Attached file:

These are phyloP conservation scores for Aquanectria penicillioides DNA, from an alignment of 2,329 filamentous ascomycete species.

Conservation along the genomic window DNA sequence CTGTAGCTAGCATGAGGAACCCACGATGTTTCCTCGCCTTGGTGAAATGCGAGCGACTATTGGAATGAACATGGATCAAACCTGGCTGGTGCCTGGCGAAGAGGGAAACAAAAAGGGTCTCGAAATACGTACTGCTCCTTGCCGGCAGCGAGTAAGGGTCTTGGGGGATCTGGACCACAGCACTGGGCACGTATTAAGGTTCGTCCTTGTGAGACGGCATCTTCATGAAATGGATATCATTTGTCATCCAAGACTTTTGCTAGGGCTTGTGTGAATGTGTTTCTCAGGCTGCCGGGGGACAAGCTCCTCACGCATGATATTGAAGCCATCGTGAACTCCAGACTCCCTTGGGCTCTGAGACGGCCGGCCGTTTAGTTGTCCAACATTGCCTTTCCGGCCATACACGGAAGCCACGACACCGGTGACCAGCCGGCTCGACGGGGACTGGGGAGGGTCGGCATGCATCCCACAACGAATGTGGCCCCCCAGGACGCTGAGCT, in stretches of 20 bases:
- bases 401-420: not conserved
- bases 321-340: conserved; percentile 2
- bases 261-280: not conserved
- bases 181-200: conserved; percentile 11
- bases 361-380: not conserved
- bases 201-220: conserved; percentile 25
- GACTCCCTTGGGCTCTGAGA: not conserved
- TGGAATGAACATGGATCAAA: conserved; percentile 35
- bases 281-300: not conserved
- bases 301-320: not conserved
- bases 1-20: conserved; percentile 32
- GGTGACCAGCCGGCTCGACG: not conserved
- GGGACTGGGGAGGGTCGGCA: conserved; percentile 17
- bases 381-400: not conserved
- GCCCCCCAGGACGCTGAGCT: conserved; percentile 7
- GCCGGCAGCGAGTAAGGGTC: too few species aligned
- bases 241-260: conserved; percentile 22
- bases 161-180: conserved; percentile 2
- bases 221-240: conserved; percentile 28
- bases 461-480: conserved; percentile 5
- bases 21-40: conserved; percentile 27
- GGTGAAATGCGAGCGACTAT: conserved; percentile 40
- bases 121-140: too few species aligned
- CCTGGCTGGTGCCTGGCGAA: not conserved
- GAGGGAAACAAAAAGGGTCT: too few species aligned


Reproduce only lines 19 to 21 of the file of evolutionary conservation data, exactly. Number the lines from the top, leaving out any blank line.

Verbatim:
- bases 241-260: conserved; percentile 22
- bases 161-180: conserved; percentile 2
- bases 221-240: conserved; percentile 28